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Media Analyses





Kristof Out to Tea on American Jewry


For New York Times columnist Nicholas Kristof, first there were Three Cups of Tea. Then came Three Polls of American Jews.

When philanthropist and Three Cups of Tea author Greg Mortenson was found to have lavishly fabricated events and personal accomplishments, his friend and one-time champion Kristof fretted about throwing the baby out with the bath water.

And now that three different recent polls have disproven claims promoted by Peter Beinart and Jeremy Ben-Ami of J Street that the American Jewish community is increasingly alienated from Israel and that the traditional pro-Israel organizational establishment does not represent mainstream American Jewry, Kristof is simply in denial.

In his Aug. 3 column, entitled "Seeking Balance on the Mideast," Kristof tenaciously grasps at Beinart/Ben-Ami's sinking ship of American Jewish diminishing support for Israel, writing:

American Jews have long trended liberal, and President Obama won 78 percent of the Jewish vote in 2008. Yet major Jewish organizations, like the American Israel Public Affairs Committee, or Aipac, embrace hawkish positions.

That's because those Jews who vote and donate based on Israel are disproportionately conservative (the same is true of Christians who are most passionate about Israel issues). Ben-Ami argues that "the loudest eight percent" have hijacked Jewish groups to press for policies that represent neither the Jewish mainstream nor the best interests of Israel. . .

There's also some evidence that young American Jews are growing disenchanted as Israeli society turns rightward. . . .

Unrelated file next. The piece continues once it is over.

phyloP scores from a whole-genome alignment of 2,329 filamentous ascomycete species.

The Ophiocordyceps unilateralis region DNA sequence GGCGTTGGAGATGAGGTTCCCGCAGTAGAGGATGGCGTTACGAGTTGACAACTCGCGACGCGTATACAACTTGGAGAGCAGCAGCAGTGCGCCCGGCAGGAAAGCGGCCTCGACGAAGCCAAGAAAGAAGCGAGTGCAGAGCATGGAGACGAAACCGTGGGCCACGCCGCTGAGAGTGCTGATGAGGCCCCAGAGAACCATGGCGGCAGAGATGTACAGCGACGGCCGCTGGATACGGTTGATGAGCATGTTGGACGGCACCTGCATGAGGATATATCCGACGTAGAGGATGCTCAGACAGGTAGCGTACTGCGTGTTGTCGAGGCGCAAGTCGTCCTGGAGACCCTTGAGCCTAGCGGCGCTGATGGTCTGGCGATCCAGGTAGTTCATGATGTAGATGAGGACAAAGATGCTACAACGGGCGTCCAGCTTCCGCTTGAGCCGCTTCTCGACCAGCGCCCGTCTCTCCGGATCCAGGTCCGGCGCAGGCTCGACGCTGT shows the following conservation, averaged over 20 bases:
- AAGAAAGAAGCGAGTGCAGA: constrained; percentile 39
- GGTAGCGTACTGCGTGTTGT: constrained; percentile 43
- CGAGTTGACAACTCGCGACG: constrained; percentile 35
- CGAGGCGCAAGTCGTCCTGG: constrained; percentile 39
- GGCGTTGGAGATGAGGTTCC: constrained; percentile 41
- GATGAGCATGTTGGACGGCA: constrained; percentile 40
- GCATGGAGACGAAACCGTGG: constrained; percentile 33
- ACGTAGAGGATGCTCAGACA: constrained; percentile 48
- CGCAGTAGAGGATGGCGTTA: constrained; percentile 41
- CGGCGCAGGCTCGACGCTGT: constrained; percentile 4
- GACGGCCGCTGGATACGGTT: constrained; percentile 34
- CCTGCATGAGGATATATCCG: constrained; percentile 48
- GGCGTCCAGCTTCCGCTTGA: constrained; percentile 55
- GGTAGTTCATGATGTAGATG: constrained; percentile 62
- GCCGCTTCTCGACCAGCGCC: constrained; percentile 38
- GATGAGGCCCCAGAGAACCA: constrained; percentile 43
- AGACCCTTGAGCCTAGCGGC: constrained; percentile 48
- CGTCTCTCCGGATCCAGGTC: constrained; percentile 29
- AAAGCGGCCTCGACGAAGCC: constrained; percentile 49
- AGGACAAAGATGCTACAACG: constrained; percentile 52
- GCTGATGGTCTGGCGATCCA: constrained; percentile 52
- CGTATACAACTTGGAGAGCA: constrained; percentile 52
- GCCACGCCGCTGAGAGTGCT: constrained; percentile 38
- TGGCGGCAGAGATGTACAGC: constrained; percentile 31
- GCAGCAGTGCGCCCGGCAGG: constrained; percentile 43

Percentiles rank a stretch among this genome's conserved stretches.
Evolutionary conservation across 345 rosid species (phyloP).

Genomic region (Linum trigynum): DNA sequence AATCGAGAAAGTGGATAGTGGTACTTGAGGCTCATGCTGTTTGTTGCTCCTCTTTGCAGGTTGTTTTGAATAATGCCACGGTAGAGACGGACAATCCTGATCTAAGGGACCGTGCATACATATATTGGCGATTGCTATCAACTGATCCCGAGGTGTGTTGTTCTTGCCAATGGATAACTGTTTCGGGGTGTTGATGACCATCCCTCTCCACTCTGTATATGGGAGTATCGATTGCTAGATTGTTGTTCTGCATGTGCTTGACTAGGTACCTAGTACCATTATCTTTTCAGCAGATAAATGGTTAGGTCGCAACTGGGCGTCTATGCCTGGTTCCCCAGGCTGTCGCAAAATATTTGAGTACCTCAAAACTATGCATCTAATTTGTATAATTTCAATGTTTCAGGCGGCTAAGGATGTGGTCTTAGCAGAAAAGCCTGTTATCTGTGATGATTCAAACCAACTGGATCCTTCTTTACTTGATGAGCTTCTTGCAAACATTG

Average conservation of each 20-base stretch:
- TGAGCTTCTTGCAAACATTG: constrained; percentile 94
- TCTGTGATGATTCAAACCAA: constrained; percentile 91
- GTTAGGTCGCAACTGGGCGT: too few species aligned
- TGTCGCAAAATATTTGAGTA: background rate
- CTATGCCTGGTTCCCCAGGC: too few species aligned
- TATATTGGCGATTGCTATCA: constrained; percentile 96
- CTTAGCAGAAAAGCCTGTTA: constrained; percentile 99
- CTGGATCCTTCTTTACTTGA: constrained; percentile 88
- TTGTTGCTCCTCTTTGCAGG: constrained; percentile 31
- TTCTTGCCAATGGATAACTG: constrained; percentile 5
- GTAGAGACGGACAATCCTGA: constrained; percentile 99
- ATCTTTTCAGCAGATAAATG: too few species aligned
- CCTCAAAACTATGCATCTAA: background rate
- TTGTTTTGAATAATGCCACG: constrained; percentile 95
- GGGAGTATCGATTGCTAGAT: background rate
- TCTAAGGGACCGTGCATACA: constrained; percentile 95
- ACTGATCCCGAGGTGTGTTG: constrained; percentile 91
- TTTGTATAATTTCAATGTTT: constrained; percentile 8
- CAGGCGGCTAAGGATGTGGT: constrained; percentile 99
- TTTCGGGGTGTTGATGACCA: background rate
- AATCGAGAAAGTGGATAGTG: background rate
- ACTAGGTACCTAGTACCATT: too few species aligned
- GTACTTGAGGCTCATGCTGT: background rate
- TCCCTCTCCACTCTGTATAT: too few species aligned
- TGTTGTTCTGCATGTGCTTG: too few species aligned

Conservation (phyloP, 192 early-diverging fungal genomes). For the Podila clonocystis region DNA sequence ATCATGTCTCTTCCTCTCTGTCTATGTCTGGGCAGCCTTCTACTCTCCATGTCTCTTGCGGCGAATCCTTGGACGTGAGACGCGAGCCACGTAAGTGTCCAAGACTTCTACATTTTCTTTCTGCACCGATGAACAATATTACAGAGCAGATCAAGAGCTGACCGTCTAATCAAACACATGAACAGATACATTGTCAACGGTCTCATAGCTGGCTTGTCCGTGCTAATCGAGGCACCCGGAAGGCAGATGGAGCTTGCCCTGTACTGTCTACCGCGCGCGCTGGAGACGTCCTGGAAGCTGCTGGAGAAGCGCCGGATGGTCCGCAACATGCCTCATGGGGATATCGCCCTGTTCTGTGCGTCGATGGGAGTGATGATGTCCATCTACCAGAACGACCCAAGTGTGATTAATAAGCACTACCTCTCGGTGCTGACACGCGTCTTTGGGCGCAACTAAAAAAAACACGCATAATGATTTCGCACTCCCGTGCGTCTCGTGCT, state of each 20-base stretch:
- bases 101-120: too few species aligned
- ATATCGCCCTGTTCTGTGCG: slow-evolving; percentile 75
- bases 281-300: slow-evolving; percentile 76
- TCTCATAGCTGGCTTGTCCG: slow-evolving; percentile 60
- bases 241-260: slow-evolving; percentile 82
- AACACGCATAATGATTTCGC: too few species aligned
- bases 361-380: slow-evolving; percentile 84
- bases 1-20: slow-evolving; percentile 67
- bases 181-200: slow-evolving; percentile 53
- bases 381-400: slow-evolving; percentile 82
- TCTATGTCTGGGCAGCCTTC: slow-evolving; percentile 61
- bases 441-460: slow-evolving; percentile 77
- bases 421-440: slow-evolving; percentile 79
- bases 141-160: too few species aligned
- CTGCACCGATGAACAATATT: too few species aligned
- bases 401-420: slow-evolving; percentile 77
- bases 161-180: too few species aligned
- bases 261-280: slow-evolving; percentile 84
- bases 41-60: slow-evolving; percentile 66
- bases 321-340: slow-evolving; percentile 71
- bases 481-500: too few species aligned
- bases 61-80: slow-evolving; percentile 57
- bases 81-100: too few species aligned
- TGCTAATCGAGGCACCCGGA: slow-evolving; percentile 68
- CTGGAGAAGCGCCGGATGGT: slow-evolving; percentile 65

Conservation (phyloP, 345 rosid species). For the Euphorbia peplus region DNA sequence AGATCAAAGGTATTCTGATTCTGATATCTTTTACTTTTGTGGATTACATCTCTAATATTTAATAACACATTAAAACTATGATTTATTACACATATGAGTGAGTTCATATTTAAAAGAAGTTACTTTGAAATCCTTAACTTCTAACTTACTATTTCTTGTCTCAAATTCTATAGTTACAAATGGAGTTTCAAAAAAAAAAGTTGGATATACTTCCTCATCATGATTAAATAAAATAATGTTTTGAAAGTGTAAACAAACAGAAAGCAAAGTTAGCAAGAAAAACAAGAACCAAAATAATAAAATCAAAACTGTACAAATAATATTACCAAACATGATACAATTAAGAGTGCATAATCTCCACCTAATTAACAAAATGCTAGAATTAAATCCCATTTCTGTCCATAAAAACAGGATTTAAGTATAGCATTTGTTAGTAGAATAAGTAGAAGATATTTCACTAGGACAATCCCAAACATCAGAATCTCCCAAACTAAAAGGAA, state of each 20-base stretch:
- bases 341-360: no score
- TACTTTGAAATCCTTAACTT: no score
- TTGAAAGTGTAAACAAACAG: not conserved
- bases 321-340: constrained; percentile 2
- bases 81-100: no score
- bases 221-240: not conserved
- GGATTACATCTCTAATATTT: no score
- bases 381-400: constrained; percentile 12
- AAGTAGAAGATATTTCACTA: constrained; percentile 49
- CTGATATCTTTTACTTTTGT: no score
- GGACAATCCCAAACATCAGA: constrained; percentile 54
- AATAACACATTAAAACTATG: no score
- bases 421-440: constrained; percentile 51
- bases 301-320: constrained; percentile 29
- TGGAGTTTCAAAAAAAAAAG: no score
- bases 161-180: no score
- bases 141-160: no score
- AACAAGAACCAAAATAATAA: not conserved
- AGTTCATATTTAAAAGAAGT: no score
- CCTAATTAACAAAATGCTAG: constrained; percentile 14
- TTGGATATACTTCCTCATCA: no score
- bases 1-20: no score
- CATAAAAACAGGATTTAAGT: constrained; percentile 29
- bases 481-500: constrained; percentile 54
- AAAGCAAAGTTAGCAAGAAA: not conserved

"What happens as Israel continues to become more religious and conservative, more isolated internationally and less democratic domestically?" Ben-Ami writes. "What happens to the relationship between American Jews and Israel as the face of Israel shifts from that of Yitzhak Rabin and Shimon Peres to that of the national religious settlers and the ultra-Orthodox rabbis?"

Is it true, as Beinart, Ben-Ami and Kristof claim, that American Jews, mostly liberal, are better represented by J Street than by AIPAC? Is it true that the population is increasingly distanced from the Jewish state? Not according to three recent polls.

A May 16-17, 2011 poll of more than 1,000 American Jews conducted by Luntz Global on behalf of CAMERA found continuing, deep support for the Israel. CAMERA Executive Director Andrea Levin noted that the poll found: "The overwhelming majority of American Jews are cognizant of threats to Israel, protective of the country, cautious about risks and strongly opposed to such measures as boycotts, including boycotts of settlements."

Specifically, as detailed in CAMERA's press release:

American Jews expressed strong belief the Israeli government (84 percent) and its people (85 percent) are committed to establishing genuine peace between Israel and the Palestinian people. At the same time, respondents were far more skeptical of the Palestinian commitment and consider Palestinian incitement against Israel -- its "culture of hatred" -- to be a major obstacle to peace (77 percent), far more so than settlements (12 percent) or "occupation" (12 percent).